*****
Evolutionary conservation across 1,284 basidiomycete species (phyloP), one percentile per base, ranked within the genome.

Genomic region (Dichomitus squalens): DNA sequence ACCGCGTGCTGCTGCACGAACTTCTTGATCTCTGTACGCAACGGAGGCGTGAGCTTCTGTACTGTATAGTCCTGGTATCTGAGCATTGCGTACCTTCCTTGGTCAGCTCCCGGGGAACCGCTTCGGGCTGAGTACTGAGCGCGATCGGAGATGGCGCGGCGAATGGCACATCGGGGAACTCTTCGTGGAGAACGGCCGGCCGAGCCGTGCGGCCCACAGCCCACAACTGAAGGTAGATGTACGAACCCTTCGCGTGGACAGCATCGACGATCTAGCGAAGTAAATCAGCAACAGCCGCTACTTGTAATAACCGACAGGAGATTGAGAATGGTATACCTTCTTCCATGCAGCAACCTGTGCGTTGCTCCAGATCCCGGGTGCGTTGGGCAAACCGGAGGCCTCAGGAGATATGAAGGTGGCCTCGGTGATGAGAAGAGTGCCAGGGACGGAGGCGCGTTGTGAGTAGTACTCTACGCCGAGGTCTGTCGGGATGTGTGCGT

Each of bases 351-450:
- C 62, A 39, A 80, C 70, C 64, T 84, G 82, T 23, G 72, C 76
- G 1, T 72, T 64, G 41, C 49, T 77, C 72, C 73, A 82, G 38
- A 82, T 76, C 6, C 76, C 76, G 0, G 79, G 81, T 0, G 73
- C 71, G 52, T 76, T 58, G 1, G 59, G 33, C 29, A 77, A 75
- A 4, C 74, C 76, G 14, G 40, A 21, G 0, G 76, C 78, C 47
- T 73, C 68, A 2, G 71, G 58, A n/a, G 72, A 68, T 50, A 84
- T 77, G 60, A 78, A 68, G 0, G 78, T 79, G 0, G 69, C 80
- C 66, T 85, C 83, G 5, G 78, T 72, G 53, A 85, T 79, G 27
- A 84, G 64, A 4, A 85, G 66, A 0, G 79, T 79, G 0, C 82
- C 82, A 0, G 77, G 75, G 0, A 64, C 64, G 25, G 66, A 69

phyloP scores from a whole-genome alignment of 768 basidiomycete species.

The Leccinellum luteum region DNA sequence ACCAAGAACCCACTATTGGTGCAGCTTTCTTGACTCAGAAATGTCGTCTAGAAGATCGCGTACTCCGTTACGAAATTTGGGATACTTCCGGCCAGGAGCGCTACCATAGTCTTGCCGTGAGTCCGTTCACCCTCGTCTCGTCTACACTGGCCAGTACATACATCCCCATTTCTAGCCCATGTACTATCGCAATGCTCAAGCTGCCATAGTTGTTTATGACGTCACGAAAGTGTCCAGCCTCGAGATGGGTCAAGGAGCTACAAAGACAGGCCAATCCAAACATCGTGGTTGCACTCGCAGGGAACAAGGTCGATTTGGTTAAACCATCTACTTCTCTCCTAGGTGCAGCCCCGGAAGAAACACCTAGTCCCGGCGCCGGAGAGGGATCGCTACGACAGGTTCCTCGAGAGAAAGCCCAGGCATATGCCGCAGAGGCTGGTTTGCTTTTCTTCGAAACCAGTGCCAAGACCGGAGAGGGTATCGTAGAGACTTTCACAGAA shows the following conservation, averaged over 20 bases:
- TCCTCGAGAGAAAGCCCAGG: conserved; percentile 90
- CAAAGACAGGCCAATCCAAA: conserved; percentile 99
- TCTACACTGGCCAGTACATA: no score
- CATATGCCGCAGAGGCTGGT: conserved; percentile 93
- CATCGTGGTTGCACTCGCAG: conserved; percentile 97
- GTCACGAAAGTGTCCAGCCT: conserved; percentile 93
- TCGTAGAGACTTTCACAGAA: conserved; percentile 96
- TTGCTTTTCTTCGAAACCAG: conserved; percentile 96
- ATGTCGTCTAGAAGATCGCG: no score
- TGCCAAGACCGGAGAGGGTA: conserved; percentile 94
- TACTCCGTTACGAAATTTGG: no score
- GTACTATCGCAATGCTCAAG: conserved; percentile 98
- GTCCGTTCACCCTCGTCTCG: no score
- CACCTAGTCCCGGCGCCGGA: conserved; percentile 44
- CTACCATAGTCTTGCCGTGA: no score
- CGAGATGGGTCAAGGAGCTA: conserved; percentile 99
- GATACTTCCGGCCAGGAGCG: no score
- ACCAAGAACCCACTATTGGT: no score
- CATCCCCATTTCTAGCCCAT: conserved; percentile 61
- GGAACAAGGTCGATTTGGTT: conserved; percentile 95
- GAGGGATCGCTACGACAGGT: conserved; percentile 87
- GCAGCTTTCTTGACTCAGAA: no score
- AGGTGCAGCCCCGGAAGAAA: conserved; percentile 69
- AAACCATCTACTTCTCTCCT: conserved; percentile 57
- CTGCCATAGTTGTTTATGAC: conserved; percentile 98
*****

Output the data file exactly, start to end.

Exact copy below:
Evolutionary conservation across 1,284 basidiomycete species (phyloP), one percentile per base, ranked within the genome.

Genomic region (Dichomitus squalens): DNA sequence ACCGCGTGCTGCTGCACGAACTTCTTGATCTCTGTACGCAACGGAGGCGTGAGCTTCTGTACTGTATAGTCCTGGTATCTGAGCATTGCGTACCTTCCTTGGTCAGCTCCCGGGGAACCGCTTCGGGCTGAGTACTGAGCGCGATCGGAGATGGCGCGGCGAATGGCACATCGGGGAACTCTTCGTGGAGAACGGCCGGCCGAGCCGTGCGGCCCACAGCCCACAACTGAAGGTAGATGTACGAACCCTTCGCGTGGACAGCATCGACGATCTAGCGAAGTAAATCAGCAACAGCCGCTACTTGTAATAACCGACAGGAGATTGAGAATGGTATACCTTCTTCCATGCAGCAACCTGTGCGTTGCTCCAGATCCCGGGTGCGTTGGGCAAACCGGAGGCCTCAGGAGATATGAAGGTGGCCTCGGTGATGAGAAGAGTGCCAGGGACGGAGGCGCGTTGTGAGTAGTACTCTACGCCGAGGTCTGTCGGGATGTGTGCGT

Each of bases 351-450:
- C 62, A 39, A 80, C 70, C 64, T 84, G 82, T 23, G 72, C 76
- G 1, T 72, T 64, G 41, C 49, T 77, C 72, C 73, A 82, G 38
- A 82, T 76, C 6, C 76, C 76, G 0, G 79, G 81, T 0, G 73
- C 71, G 52, T 76, T 58, G 1, G 59, G 33, C 29, A 77, A 75
- A 4, C 74, C 76, G 14, G 40, A 21, G 0, G 76, C 78, C 47
- T 73, C 68, A 2, G 71, G 58, A n/a, G 72, A 68, T 50, A 84
- T 77, G 60, A 78, A 68, G 0, G 78, T 79, G 0, G 69, C 80
- C 66, T 85, C 83, G 5, G 78, T 72, G 53, A 85, T 79, G 27
- A 84, G 64, A 4, A 85, G 66, A 0, G 79, T 79, G 0, C 82
- C 82, A 0, G 77, G 75, G 0, A 64, C 64, G 25, G 66, A 69

phyloP scores from a whole-genome alignment of 768 basidiomycete species.

The Leccinellum luteum region DNA sequence ACCAAGAACCCACTATTGGTGCAGCTTTCTTGACTCAGAAATGTCGTCTAGAAGATCGCGTACTCCGTTACGAAATTTGGGATACTTCCGGCCAGGAGCGCTACCATAGTCTTGCCGTGAGTCCGTTCACCCTCGTCTCGTCTACACTGGCCAGTACATACATCCCCATTTCTAGCCCATGTACTATCGCAATGCTCAAGCTGCCATAGTTGTTTATGACGTCACGAAAGTGTCCAGCCTCGAGATGGGTCAAGGAGCTACAAAGACAGGCCAATCCAAACATCGTGGTTGCACTCGCAGGGAACAAGGTCGATTTGGTTAAACCATCTACTTCTCTCCTAGGTGCAGCCCCGGAAGAAACACCTAGTCCCGGCGCCGGAGAGGGATCGCTACGACAGGTTCCTCGAGAGAAAGCCCAGGCATATGCCGCAGAGGCTGGTTTGCTTTTCTTCGAAACCAGTGCCAAGACCGGAGAGGGTATCGTAGAGACTTTCACAGAA shows the following conservation, averaged over 20 bases:
- TCCTCGAGAGAAAGCCCAGG: conserved; percentile 90
- CAAAGACAGGCCAATCCAAA: conserved; percentile 99
- TCTACACTGGCCAGTACATA: no score
- CATATGCCGCAGAGGCTGGT: conserved; percentile 93
- CATCGTGGTTGCACTCGCAG: conserved; percentile 97
- GTCACGAAAGTGTCCAGCCT: conserved; percentile 93
- TCGTAGAGACTTTCACAGAA: conserved; percentile 96
- TTGCTTTTCTTCGAAACCAG: conserved; percentile 96
- ATGTCGTCTAGAAGATCGCG: no score
- TGCCAAGACCGGAGAGGGTA: conserved; percentile 94
- TACTCCGTTACGAAATTTGG: no score
- GTACTATCGCAATGCTCAAG: conserved; percentile 98
- GTCCGTTCACCCTCGTCTCG: no score
- CACCTAGTCCCGGCGCCGGA: conserved; percentile 44
- CTACCATAGTCTTGCCGTGA: no score
- CGAGATGGGTCAAGGAGCTA: conserved; percentile 99
- GATACTTCCGGCCAGGAGCG: no score
- ACCAAGAACCCACTATTGGT: no score
- CATCCCCATTTCTAGCCCAT: conserved; percentile 61
- GGAACAAGGTCGATTTGGTT: conserved; percentile 95
- GAGGGATCGCTACGACAGGT: conserved; percentile 87
- GCAGCTTTCTTGACTCAGAA: no score
- AGGTGCAGCCCCGGAAGAAA: conserved; percentile 69
- AAACCATCTACTTCTCTCCT: conserved; percentile 57
- CTGCCATAGTTGTTTATGAC: conserved; percentile 98